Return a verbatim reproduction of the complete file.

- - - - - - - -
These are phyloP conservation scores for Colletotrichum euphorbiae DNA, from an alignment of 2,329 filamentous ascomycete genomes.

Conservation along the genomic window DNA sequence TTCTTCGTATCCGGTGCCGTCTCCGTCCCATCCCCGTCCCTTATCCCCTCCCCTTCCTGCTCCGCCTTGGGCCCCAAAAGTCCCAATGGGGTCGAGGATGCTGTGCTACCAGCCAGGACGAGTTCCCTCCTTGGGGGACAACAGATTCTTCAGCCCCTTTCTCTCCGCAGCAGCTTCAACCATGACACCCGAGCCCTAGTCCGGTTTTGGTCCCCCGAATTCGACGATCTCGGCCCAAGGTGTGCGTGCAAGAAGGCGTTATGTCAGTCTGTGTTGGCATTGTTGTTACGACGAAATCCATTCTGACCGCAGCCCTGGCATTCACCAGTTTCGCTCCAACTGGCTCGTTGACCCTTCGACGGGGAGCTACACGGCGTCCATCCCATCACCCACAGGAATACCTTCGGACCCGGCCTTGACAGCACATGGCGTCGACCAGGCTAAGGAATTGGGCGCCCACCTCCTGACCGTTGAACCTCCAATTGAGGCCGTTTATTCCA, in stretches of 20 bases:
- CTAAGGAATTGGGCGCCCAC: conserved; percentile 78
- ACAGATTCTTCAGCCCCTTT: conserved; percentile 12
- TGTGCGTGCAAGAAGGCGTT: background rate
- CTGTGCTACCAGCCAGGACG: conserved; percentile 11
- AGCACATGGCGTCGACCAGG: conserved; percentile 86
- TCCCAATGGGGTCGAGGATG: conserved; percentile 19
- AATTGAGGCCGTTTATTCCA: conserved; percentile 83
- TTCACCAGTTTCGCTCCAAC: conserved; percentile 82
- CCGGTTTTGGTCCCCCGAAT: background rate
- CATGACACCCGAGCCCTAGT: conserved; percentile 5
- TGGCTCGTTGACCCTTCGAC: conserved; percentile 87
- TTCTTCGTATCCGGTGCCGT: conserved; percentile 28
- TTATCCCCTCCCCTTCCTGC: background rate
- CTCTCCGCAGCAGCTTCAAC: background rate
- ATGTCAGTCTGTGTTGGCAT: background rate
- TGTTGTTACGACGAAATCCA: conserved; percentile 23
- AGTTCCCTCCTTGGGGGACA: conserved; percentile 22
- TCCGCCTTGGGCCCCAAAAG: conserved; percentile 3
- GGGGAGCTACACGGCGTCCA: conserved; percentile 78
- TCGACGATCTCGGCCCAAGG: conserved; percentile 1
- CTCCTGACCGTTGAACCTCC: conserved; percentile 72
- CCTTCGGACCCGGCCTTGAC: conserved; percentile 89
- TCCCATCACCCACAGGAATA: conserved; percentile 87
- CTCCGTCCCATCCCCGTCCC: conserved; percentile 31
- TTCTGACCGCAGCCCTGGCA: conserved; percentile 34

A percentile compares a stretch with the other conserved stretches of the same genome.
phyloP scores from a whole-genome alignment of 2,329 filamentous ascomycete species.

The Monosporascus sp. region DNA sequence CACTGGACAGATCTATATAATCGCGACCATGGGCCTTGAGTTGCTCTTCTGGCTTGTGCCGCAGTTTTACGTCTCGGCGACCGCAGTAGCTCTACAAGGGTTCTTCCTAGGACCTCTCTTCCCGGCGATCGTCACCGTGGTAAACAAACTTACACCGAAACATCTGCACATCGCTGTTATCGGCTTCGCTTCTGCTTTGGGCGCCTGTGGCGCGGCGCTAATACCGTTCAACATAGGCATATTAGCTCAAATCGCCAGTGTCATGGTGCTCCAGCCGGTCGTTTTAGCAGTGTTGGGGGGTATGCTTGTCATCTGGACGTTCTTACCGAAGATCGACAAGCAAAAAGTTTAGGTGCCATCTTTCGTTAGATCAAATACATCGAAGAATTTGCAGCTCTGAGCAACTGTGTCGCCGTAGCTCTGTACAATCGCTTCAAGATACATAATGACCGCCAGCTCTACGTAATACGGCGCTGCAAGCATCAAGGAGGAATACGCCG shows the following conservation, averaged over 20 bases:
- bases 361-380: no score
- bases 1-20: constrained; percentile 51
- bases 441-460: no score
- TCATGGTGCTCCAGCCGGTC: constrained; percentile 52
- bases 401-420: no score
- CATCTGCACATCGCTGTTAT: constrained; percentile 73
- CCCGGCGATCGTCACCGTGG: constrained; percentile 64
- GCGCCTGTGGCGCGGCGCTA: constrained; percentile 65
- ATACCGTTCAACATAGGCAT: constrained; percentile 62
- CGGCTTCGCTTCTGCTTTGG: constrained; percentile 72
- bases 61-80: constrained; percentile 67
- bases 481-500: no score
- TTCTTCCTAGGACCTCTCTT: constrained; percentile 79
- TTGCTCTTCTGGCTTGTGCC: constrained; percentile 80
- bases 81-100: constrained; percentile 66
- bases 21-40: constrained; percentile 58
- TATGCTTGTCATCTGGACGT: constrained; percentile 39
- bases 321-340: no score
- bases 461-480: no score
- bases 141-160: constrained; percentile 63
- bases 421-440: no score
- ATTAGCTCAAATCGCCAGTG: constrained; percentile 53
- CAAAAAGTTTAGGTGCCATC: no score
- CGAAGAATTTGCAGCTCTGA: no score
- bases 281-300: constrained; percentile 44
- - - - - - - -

These are phyloP conservation scores for Colletotrichum euphorbiae DNA, from an alignment of 2,329 filamentous ascomycete genomes.

Conservation along the genomic window DNA sequence TTCTTCGTATCCGGTGCCGTCTCCGTCCCATCCCCGTCCCTTATCCCCTCCCCTTCCTGCTCCGCCTTGGGCCCCAAAAGTCCCAATGGGGTCGAGGATGCTGTGCTACCAGCCAGGACGAGTTCCCTCCTTGGGGGACAACAGATTCTTCAGCCCCTTTCTCTCCGCAGCAGCTTCAACCATGACACCCGAGCCCTAGTCCGGTTTTGGTCCCCCGAATTCGACGATCTCGGCCCAAGGTGTGCGTGCAAGAAGGCGTTATGTCAGTCTGTGTTGGCATTGTTGTTACGACGAAATCCATTCTGACCGCAGCCCTGGCATTCACCAGTTTCGCTCCAACTGGCTCGTTGACCCTTCGACGGGGAGCTACACGGCGTCCATCCCATCACCCACAGGAATACCTTCGGACCCGGCCTTGACAGCACATGGCGTCGACCAGGCTAAGGAATTGGGCGCCCACCTCCTGACCGTTGAACCTCCAATTGAGGCCGTTTATTCCA, in stretches of 20 bases:
- CTAAGGAATTGGGCGCCCAC: conserved; percentile 78
- ACAGATTCTTCAGCCCCTTT: conserved; percentile 12
- TGTGCGTGCAAGAAGGCGTT: background rate
- CTGTGCTACCAGCCAGGACG: conserved; percentile 11
- AGCACATGGCGTCGACCAGG: conserved; percentile 86
- TCCCAATGGGGTCGAGGATG: conserved; percentile 19
- AATTGAGGCCGTTTATTCCA: conserved; percentile 83
- TTCACCAGTTTCGCTCCAAC: conserved; percentile 82
- CCGGTTTTGGTCCCCCGAAT: background rate
- CATGACACCCGAGCCCTAGT: conserved; percentile 5
- TGGCTCGTTGACCCTTCGAC: conserved; percentile 87
- TTCTTCGTATCCGGTGCCGT: conserved; percentile 28
- TTATCCCCTCCCCTTCCTGC: background rate
- CTCTCCGCAGCAGCTTCAAC: background rate
- ATGTCAGTCTGTGTTGGCAT: background rate
- TGTTGTTACGACGAAATCCA: conserved; percentile 23
- AGTTCCCTCCTTGGGGGACA: conserved; percentile 22
- TCCGCCTTGGGCCCCAAAAG: conserved; percentile 3
- GGGGAGCTACACGGCGTCCA: conserved; percentile 78
- TCGACGATCTCGGCCCAAGG: conserved; percentile 1
- CTCCTGACCGTTGAACCTCC: conserved; percentile 72
- CCTTCGGACCCGGCCTTGAC: conserved; percentile 89
- TCCCATCACCCACAGGAATA: conserved; percentile 87
- CTCCGTCCCATCCCCGTCCC: conserved; percentile 31
- TTCTGACCGCAGCCCTGGCA: conserved; percentile 34

A percentile compares a stretch with the other conserved stretches of the same genome.
phyloP scores from a whole-genome alignment of 2,329 filamentous ascomycete species.

The Monosporascus sp. region DNA sequence CACTGGACAGATCTATATAATCGCGACCATGGGCCTTGAGTTGCTCTTCTGGCTTGTGCCGCAGTTTTACGTCTCGGCGACCGCAGTAGCTCTACAAGGGTTCTTCCTAGGACCTCTCTTCCCGGCGATCGTCACCGTGGTAAACAAACTTACACCGAAACATCTGCACATCGCTGTTATCGGCTTCGCTTCTGCTTTGGGCGCCTGTGGCGCGGCGCTAATACCGTTCAACATAGGCATATTAGCTCAAATCGCCAGTGTCATGGTGCTCCAGCCGGTCGTTTTAGCAGTGTTGGGGGGTATGCTTGTCATCTGGACGTTCTTACCGAAGATCGACAAGCAAAAAGTTTAGGTGCCATCTTTCGTTAGATCAAATACATCGAAGAATTTGCAGCTCTGAGCAACTGTGTCGCCGTAGCTCTGTACAATCGCTTCAAGATACATAATGACCGCCAGCTCTACGTAATACGGCGCTGCAAGCATCAAGGAGGAATACGCCG shows the following conservation, averaged over 20 bases:
- bases 361-380: no score
- bases 1-20: constrained; percentile 51
- bases 441-460: no score
- TCATGGTGCTCCAGCCGGTC: constrained; percentile 52
- bases 401-420: no score
- CATCTGCACATCGCTGTTAT: constrained; percentile 73
- CCCGGCGATCGTCACCGTGG: constrained; percentile 64
- GCGCCTGTGGCGCGGCGCTA: constrained; percentile 65
- ATACCGTTCAACATAGGCAT: constrained; percentile 62
- CGGCTTCGCTTCTGCTTTGG: constrained; percentile 72
- bases 61-80: constrained; percentile 67
- bases 481-500: no score
- TTCTTCCTAGGACCTCTCTT: constrained; percentile 79
- TTGCTCTTCTGGCTTGTGCC: constrained; percentile 80
- bases 81-100: constrained; percentile 66
- bases 21-40: constrained; percentile 58
- TATGCTTGTCATCTGGACGT: constrained; percentile 39
- bases 321-340: no score
- bases 461-480: no score
- bases 141-160: constrained; percentile 63
- bases 421-440: no score
- ATTAGCTCAAATCGCCAGTG: constrained; percentile 53
- CAAAAAGTTTAGGTGCCATC: no score
- CGAAGAATTTGCAGCTCTGA: no score
- bases 281-300: constrained; percentile 44